Under-the-hood security improvements

Mojave blocks ad trackers on Safari, so that annoying shoe ad will no longer be able to stalk you from site to site because you spent 30 seconds looking at a pair of sneakers during your lunch break. Mojave will also make it more difficult for companies to identify your Mac based on its configuration and the fonts and plug-ins you've installed. Apple wants your Mac to look like anyone else's.

In addition, Mojave will make apps ask for permission to use your Mac's camera and microphone, like it already does for location, contacts and photos. Mojave also extends permissions to your mail database, message history, Safari data, Time Machine backups, iTunes device backups, Locations and Routines and system cookies.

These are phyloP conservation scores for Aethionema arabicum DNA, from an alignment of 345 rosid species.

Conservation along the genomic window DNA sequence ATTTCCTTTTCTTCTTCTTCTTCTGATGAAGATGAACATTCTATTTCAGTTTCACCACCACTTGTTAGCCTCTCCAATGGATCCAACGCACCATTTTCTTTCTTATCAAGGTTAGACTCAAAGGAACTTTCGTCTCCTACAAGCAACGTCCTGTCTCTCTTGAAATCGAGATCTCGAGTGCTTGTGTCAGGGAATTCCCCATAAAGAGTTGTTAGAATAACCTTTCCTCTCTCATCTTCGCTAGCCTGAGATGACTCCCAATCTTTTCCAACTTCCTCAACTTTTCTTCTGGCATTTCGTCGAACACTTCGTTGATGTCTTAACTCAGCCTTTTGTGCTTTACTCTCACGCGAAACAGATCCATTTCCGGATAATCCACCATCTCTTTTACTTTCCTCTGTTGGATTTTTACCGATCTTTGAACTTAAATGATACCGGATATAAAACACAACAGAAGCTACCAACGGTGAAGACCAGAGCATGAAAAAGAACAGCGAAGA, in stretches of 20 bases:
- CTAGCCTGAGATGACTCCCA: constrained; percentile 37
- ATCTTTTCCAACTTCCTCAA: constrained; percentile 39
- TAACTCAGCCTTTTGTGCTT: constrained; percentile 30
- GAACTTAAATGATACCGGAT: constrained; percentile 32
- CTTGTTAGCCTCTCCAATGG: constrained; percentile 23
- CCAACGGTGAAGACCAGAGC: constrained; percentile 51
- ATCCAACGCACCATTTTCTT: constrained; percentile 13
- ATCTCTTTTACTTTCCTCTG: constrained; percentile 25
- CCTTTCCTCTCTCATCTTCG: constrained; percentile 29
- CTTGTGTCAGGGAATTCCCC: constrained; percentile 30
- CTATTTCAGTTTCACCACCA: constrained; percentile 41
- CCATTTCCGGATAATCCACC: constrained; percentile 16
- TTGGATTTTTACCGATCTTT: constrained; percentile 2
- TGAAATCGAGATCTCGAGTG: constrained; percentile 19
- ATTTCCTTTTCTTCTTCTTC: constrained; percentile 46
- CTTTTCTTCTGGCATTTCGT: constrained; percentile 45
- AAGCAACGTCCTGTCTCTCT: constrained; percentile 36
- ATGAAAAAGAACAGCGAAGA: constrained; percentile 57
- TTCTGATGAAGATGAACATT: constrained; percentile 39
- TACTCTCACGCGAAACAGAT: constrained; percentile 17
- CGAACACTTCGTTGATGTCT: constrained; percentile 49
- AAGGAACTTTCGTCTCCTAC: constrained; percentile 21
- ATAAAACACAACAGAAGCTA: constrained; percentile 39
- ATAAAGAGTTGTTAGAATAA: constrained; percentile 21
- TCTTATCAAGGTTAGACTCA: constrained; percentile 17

Redesigned Mac App Store

The Mac App Store gets a fresh coat of paint with Mojave. And new tabs -- Discover, Create, Work and Play -- to help you find your way. Long-awaited apps are making their way to the redesigned Mac App Store, including Microsoft Office 365, Adobe Systems' Lightroom and BareBones' BBEdit editor.

Originally published on June 5.
Update, Sept. 24: Added information about the final release of MacOS Mojave.